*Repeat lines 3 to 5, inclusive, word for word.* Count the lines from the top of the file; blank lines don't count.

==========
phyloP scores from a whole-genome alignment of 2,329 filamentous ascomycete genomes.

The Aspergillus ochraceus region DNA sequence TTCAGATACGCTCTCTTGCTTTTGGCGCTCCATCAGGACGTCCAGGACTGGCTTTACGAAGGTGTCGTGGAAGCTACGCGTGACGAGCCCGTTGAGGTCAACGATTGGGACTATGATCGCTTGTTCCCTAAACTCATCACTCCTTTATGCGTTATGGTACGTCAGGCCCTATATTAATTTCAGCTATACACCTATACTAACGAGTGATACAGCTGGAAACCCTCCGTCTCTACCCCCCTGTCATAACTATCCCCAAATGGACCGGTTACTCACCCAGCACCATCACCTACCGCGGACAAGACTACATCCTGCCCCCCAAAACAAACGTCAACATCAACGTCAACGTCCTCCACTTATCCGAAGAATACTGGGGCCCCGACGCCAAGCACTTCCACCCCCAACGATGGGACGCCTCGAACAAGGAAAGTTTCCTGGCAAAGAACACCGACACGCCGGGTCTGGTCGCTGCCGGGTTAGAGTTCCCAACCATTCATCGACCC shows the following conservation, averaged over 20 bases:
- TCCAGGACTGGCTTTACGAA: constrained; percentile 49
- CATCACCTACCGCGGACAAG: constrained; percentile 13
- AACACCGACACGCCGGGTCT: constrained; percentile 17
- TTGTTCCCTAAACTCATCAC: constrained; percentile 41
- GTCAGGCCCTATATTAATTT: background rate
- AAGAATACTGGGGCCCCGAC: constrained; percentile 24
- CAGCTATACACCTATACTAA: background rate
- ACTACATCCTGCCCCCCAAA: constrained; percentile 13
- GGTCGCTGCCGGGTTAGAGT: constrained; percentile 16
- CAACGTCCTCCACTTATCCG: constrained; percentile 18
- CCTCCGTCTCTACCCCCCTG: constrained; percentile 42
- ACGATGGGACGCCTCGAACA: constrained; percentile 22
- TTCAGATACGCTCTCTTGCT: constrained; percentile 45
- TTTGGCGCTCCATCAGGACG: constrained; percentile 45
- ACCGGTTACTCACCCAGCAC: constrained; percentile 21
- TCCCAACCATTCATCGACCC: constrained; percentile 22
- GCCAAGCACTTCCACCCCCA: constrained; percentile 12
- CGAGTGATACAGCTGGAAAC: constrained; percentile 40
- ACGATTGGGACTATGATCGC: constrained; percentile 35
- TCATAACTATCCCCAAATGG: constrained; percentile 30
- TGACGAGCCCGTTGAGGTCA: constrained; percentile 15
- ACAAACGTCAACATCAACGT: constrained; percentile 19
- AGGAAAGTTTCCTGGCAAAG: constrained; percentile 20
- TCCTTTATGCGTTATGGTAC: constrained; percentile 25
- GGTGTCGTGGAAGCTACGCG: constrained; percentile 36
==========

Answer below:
- TCCAGGACTGGCTTTACGAA: constrained; percentile 49
- CATCACCTACCGCGGACAAG: constrained; percentile 13
- AACACCGACACGCCGGGTCT: constrained; percentile 17